Victoria St. Jean ’19 and Jonathan Goldman ’19 are the recipients of the 2017 Davis Projects for Peace Prize. They received the prize through The Right to Immigration Institute (TRII), a nonprofit organization they created. TRII focuses on providing representation and assistance to asylum seekers in immigration proceedings.
The Davis Projects for Peace encourages college students to develop projects for peace that they will put into action during the summer of 2017, according to the Brandeis website. Recipients of the prize win a grant of $10,000 to implement their projects.
“One of the main reasons so few people are accredited representatives is due to the high cost,” Goldman and St. Jean wrote in their grant proposal. They are both taking a six-week intensive immigration court training class. They plan to use the grant money to develop a representation training course for TRII that will be offered to undergraduate students and others who are interested in order to mitigate the cost of becoming an accredited representative.
“The TRII Representation Training would give people the skills necessary to help asylum seekers in court, complete cases and become accredited representatives with the Board of Immigration Appeals. This would also expand the undergraduate base of TRII and expand the supply of help for asylum applicants,” Goldman and St. Jean stated.
From May until June, Goldman and St. Jean will be doing research to draft the training program. During July and August, they plan to finalize the training course and have it reviewed by field experts, according to their proposal. The course will be modeled after the Catholic Legal Immigration Network’s Comprehensive Overview of Immigration Law program, and will also use Prof. Douglas Smith’s (LGLS) expertise and other training materials.
In addition to creating a training course to get students accredited, members of TRII are working with the Waltham Public Schools to create a citizenship program for students and families who need assistance with citizenship paperwork. Mary Jo Rendón, co-chair of the Newcomers Academy program for Waltham Public Schools, requested help from TRII because the families she works with have a serious need for assistance. TRII’s program could “help keep several children in school since they would no longer need to fear they could be deported,” according to TRII’s grant proposal.
Goldman and St. Jean also hope to use the grant money to expand TRII. “One, we can pay for administrative costs such as liability insurance, phone bills, website and filing fees. Two, we can pay for the initial workshops necessary for us to create the representation training and citizenship program. Three, we can pay for travel expenses to and from Boston to meet with partners and go to immigration court. The work of expanding would be started and completed over the summer. However, the effects would go beyond those months,” they wrote in their proposal.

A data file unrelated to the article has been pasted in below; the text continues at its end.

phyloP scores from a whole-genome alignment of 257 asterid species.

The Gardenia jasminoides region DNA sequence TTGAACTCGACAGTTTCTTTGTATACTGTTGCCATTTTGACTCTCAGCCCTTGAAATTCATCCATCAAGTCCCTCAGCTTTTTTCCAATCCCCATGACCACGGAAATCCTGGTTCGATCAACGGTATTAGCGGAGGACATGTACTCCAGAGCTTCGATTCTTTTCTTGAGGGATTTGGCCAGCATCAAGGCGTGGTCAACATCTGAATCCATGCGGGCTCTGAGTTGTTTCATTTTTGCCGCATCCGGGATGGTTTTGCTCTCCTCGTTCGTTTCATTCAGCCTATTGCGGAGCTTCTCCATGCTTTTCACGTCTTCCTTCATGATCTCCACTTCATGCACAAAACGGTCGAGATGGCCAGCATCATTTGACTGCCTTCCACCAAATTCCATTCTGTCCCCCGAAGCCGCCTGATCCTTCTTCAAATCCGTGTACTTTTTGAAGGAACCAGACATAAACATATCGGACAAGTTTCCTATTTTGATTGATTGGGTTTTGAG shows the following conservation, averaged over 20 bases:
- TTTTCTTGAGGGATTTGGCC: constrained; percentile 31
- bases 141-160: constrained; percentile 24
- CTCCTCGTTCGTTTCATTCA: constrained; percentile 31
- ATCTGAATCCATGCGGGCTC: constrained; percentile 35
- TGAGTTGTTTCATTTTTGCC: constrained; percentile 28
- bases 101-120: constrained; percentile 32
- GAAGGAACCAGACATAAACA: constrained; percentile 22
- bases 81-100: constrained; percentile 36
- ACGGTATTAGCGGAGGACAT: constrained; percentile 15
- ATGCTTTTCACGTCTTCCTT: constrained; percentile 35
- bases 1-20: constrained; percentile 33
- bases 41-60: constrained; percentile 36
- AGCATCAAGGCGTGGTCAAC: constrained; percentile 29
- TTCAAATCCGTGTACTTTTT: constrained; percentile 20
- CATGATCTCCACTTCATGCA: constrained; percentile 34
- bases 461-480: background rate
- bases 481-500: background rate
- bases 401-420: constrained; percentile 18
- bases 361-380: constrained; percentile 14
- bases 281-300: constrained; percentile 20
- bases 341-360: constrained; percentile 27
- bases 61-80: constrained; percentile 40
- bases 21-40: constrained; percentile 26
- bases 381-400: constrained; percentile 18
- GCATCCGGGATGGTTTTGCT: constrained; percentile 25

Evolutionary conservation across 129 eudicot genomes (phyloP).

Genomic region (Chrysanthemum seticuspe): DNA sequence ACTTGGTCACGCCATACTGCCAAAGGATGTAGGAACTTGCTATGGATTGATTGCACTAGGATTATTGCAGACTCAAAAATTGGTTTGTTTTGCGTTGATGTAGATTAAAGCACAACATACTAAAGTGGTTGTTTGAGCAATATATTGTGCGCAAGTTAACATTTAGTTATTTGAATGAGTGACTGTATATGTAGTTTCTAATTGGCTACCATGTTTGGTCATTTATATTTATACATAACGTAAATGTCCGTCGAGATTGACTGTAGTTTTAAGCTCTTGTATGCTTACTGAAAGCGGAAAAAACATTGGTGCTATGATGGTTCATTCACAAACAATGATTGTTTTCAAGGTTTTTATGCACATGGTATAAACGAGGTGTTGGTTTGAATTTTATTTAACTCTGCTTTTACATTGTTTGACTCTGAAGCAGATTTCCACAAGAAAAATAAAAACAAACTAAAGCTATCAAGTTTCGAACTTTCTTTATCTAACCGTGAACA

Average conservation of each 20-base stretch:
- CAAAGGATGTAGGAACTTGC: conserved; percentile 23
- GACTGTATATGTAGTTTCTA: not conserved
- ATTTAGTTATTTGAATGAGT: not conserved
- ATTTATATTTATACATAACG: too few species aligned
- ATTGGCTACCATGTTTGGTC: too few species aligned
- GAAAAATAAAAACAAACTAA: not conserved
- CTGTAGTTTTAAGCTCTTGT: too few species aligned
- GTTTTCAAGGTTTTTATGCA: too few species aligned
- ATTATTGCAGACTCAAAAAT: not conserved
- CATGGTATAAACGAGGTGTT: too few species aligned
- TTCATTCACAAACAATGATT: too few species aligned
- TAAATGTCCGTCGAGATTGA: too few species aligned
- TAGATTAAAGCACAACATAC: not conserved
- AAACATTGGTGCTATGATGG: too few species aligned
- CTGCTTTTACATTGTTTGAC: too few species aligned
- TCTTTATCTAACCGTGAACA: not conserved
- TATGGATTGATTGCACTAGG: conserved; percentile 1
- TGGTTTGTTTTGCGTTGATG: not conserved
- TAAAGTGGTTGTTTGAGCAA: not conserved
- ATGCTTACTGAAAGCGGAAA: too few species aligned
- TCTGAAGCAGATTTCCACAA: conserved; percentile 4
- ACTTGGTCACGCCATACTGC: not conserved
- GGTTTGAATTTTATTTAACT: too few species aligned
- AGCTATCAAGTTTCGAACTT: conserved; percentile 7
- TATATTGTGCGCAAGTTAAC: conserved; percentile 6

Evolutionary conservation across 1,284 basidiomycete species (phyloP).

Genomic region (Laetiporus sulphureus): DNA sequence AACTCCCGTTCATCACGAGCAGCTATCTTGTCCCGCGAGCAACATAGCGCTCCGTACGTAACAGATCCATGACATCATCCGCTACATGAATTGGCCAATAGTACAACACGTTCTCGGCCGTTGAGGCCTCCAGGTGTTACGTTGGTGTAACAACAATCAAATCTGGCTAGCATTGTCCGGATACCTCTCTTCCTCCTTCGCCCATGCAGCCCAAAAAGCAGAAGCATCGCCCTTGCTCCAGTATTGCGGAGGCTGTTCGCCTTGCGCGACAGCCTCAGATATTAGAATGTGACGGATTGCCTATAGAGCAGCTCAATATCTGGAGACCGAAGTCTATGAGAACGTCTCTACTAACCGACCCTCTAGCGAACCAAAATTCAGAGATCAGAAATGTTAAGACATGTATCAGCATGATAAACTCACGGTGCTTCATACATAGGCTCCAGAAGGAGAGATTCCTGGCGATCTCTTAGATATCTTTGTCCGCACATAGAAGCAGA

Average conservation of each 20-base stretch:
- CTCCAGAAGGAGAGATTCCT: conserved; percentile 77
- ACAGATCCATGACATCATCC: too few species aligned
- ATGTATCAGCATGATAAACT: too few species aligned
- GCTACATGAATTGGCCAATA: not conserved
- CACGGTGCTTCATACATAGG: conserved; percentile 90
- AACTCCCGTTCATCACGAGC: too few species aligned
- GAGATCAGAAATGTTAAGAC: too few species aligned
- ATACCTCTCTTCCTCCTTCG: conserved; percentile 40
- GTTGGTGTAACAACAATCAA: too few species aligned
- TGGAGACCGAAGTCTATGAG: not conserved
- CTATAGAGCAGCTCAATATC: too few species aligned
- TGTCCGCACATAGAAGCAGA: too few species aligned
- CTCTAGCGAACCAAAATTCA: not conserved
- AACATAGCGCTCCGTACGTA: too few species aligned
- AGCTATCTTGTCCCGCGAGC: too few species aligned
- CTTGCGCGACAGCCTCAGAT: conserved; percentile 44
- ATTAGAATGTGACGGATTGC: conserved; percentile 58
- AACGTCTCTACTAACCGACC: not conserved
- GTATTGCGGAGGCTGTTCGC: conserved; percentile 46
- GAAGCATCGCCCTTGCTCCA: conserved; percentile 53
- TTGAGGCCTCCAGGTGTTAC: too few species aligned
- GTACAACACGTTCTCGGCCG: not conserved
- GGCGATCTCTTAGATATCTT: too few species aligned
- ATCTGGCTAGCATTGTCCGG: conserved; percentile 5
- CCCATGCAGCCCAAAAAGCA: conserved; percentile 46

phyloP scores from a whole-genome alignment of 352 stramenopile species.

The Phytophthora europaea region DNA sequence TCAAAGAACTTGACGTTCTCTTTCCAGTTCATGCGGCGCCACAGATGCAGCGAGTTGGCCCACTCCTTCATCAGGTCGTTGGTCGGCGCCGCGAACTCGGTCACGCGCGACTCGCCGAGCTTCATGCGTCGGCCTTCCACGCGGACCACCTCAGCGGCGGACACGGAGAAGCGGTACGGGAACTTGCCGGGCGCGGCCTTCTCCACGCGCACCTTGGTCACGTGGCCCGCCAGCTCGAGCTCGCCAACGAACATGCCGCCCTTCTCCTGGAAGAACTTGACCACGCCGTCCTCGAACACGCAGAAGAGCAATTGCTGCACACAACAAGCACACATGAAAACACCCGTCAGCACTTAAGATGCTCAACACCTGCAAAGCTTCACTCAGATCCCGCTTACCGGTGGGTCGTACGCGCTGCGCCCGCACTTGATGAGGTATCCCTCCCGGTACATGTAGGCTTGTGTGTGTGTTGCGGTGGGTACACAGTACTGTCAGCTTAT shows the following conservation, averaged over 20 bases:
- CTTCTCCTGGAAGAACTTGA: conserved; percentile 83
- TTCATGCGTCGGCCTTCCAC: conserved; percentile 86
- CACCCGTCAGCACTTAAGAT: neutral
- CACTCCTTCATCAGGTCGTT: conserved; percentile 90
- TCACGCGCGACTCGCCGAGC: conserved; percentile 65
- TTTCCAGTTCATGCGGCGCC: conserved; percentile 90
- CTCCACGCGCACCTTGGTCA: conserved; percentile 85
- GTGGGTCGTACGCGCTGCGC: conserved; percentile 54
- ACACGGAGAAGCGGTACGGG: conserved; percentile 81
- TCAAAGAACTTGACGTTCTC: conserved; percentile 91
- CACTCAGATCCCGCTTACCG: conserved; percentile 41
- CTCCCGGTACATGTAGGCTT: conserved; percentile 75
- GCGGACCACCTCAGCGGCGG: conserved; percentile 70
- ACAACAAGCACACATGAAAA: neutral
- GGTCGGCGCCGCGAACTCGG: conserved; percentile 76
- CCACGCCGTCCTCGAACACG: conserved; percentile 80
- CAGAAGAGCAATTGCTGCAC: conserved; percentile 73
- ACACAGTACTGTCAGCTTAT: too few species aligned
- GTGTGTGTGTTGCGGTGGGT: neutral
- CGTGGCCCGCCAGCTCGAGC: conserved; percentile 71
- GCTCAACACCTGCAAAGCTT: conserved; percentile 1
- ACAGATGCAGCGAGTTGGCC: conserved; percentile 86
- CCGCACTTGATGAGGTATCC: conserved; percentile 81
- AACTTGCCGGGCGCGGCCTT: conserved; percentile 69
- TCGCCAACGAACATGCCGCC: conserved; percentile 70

“When we received notification that we were being awarded the grant, we were obviously excited, but it didn’t really sink in until later that night how big of an impact the grant will have on our ability to expand TRII and achieve our goals. We have received an outpouring of support from friends, family, faculty and staff on campus, and we are grateful, not only for the Davis committee, but also for everyone who has helped us in building TRII,” St. Jean said.
Goldman and St. Jean spent about three or four months working on the proposal for the Davis Projects award. “We had just come off of applying for another grant and applying for 501(c)(3) status, so we were feeling a bit burnt out. But when we heard about this award, it inspired us to push through. We worked several hours a week over the few months we worked on this award, but it was a worthwhile endeavor, “ Goldman said.
TRII was created at the beginning of the Fall 2016 semester. Munis Safajou ’16 and St. Jean both expressed their interest in starting the organization to Smith, who teaches the immigration and human rights class in the legal studies department. “During the class, he mentioned that students could potentially become accredited representatives to help non-citizens through immigration proceedings. We were inspired by this idea and decided to start an organization that would focus on connecting students to immigration law trainings and becoming a recognized institution they could work for. Shortly after, I asked Jonathan to join me, Prof. Smith and Munis, since he was currently in the immigration and human rights class,” St. Jean said.
So far, TRII received 501(c)3 status from the IRS in October, won the Brenda Meehan Social Justice In Action Grant for its Brandeis Citizenship Day event, which is on Tuesday, April 4, and won the Davis Projects for Peace Prize.
“Since Prof. Smith is a licensed attorney and Jonathan, Munis and I recently completed a Comprehensive Overview of Immigration Law course through the Catholic Legal Immigration Network, we will be applying for institutional recognition and individual accreditation through the Office of Legal Access Programs within the next month,” according to St. Jean.